Mike Brogan of Birmingham has never been to Cyprus and he doesn't need $3,000, but for those who responded fretfully to the email, he thanks you for your concern.
Or, if you're one of the people who sent him a smart-alecky comment, he thanks you for the comic relief.
As far as Brogan knows, no one lost money when he was targeted this month by an Internet hacker. He lost a few hours of his life dealing with his email provider, but it could have been worse — especially if this particular scammer hadn't been such an incompetent.
The public service aspect to the story is that a lot of people need to reevaluate their passwords, not only for email but for social media. There's also a tip involved for the hacker, but let's hope he doesn't read it.
Brogan, 70, used to be a big shooter in the advertising business. Now he writes novels, and two weekends ago he attended a thriller writers' conference in New York.
Actually, "attended" seems like too tame a verb. For a thriller conference, let's say he skulked, sashayed or marauded through it. Then he came home and spent Sunday night emailing his latest manuscript to editors and agents who had blessedly taken an interest.
Early Monday, he woke up to alarmed messages making sure he was OK. The hacker, he says, had "emailed everyone I've known since Harry Truman."
"I just arrived Cyprus and I am in a fix," the note said. "Can I get a loan of $3,000 or whatever amount if not all. You will have it as soon as I get back home. It is really urgent, get back to me as soon as you can. Please keep this between us."
"Hacked when I slept," Brogan says. "Maybe that should be the title of my next book."
Brogan was an early enough passenger on the email train that his handle is detroitmike. The downside of jumping aboard so long ago is that he predated all the helpful hints about using complex passwords.
His was just his first name with a few letters after it — no match, says Lisa Dilg of the Eastern Michigan Better Business Bureau, for a hacker with a sophisticated computer program.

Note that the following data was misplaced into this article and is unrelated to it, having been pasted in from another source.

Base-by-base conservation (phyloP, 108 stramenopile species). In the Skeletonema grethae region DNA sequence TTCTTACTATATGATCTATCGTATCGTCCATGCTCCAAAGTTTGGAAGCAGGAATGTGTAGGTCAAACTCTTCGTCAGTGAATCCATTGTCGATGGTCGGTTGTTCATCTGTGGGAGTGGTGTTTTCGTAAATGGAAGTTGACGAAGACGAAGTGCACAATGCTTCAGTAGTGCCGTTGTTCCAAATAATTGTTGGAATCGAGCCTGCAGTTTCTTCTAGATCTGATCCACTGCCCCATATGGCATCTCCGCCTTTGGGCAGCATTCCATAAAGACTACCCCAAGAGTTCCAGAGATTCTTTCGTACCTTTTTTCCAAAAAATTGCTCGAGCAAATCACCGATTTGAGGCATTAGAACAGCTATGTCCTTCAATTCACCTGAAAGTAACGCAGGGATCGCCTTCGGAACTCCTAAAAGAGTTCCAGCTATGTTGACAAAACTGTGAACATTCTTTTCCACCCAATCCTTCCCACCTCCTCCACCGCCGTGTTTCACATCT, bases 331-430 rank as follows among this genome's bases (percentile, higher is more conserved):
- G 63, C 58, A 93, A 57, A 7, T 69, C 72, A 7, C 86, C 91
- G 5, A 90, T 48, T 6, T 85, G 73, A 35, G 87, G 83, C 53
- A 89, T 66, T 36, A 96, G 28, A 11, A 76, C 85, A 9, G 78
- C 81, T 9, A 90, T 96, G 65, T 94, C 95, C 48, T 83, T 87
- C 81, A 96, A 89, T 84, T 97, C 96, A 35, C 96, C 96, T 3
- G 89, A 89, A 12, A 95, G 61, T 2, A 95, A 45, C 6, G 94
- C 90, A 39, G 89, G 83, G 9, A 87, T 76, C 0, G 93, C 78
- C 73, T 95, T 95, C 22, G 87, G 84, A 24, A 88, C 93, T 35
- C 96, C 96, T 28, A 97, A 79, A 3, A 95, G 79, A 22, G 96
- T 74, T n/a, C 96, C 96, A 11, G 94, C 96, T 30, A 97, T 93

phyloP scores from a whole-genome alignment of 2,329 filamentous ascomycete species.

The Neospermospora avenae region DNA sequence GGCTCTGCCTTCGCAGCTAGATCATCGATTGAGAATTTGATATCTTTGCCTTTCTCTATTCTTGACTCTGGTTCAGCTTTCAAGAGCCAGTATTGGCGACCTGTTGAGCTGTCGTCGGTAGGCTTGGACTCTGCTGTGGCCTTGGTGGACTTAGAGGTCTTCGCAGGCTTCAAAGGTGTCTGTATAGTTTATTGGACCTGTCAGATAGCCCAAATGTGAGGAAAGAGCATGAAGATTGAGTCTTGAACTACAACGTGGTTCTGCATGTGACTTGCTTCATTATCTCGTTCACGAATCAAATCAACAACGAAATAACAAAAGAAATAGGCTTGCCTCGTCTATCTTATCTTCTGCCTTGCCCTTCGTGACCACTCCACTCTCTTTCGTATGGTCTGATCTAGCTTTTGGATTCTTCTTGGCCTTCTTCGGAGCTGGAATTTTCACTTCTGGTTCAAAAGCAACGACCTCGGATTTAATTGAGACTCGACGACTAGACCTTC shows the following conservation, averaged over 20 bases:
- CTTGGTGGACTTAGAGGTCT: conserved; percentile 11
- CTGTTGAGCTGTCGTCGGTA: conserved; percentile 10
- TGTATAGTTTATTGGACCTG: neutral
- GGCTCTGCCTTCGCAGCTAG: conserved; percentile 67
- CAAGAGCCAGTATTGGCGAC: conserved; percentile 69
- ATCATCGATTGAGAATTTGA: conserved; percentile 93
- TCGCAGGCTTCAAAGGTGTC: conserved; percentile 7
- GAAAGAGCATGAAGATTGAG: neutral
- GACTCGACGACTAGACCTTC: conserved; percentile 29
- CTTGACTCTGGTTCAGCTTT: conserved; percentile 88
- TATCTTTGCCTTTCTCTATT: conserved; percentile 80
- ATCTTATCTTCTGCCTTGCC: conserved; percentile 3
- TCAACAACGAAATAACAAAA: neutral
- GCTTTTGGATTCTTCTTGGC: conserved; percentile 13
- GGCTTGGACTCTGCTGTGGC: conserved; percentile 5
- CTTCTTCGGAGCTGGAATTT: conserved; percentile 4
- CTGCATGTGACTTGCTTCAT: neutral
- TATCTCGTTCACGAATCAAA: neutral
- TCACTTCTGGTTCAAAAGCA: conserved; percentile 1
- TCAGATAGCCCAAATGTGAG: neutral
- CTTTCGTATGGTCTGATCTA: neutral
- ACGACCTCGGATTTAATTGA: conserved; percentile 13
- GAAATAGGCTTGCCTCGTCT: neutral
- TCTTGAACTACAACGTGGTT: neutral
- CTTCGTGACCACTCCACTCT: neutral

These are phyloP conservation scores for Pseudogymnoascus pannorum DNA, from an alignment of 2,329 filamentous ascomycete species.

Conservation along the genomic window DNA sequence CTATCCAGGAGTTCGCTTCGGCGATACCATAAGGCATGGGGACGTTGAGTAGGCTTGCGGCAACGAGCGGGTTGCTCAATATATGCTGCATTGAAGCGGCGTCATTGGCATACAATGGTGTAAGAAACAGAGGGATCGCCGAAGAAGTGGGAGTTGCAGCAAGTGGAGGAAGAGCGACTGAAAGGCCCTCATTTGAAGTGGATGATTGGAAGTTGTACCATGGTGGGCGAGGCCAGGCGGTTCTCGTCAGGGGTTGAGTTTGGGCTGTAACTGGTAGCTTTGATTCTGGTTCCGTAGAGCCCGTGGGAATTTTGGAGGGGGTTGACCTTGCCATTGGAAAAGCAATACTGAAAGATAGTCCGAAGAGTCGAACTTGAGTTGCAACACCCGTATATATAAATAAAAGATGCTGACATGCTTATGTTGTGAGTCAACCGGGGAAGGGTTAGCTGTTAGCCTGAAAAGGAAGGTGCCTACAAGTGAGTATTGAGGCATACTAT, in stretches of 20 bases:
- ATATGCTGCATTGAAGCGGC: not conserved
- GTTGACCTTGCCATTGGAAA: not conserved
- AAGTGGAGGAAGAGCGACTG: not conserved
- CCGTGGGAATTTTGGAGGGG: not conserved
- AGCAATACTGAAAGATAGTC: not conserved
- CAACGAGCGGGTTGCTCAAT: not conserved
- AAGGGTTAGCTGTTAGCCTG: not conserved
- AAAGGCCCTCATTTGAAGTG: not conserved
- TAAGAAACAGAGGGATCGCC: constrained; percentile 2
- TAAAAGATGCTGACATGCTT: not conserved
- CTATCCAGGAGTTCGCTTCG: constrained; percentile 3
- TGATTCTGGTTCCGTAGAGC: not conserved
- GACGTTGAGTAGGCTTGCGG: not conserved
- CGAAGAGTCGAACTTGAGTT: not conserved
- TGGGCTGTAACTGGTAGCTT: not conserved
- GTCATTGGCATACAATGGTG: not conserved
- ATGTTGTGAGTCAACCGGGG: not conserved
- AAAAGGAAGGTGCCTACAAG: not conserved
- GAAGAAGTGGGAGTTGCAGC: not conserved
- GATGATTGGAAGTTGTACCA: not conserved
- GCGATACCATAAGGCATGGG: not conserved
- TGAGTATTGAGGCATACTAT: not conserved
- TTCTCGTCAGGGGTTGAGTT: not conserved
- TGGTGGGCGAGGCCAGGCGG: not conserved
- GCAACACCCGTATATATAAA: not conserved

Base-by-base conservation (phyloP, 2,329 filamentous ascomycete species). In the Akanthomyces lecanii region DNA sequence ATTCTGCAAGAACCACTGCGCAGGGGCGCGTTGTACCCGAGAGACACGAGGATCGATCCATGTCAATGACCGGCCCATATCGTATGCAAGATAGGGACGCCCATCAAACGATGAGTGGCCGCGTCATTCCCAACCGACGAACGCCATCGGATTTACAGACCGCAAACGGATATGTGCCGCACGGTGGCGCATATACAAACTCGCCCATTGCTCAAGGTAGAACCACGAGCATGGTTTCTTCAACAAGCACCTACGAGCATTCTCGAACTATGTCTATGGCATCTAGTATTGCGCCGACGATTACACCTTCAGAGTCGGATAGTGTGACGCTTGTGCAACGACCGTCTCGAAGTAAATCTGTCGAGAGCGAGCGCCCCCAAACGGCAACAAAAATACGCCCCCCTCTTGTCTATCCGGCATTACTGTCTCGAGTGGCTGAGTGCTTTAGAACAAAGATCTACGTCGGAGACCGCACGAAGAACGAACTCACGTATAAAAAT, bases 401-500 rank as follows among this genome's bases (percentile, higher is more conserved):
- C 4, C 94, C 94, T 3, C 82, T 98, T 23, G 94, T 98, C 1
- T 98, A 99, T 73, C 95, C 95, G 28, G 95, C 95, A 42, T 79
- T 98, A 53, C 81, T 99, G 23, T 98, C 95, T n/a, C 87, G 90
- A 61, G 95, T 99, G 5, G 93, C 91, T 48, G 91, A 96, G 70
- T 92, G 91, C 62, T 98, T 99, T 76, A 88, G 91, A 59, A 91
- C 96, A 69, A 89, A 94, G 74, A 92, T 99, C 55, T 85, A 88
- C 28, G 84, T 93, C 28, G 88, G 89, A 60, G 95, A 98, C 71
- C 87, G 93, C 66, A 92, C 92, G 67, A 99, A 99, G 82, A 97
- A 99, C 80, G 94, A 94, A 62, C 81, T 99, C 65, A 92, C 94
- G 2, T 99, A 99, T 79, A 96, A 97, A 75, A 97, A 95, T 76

Dilg says the hacker most likely purchased or stole a list of emails Brogan happened to be on. She's seen similar attacks before, and was surprised at the missing ingredient in this one: directions on where to send the money.
"I would have expected it to have wire transfer information," she says. It's possible the computer criminal was reading the return emails, preparing to pounce on one that seemed particularly vulnerable, but it's more likely that whoever it was simply forgot. Even mail-jackers have bad days.
Related scams often target older people, with the scammer claiming to be a grandchild. When in doubt, Dilg says, ask a question that only the person who's allegedly in trouble could answer — the name of a pet, for instance, rather than, "Where the heck is Cyprus?"
No sight of Cyprus
The Republic of Cyprus occupies most of an island in the Mediterranean Sea, east of Greece and south of Turkey.
It has an insufficient supply of water and an oversupply of Turks, who invaded the northern end of the country in 1974 and stuck around, thoroughly vexing the Cypriots to the south.
Brogan lived in Paris for two years and Brussels for five during his advertising days, but it never occurred to him to visit what's now the warmest nation in the Mediterranean sector of the European Union.
"There's always somebody mad at somebody in Cyprus," he says, a condition that predates Internet crime by decades. An even-tempered sort, Brogan is only mad at the hacker, who might not have ever set foot in Cyprus, either.
"If they can hack the Pentagon," he says, "they can hack little guys like you and me." But at least we can make it a little more difficult to do.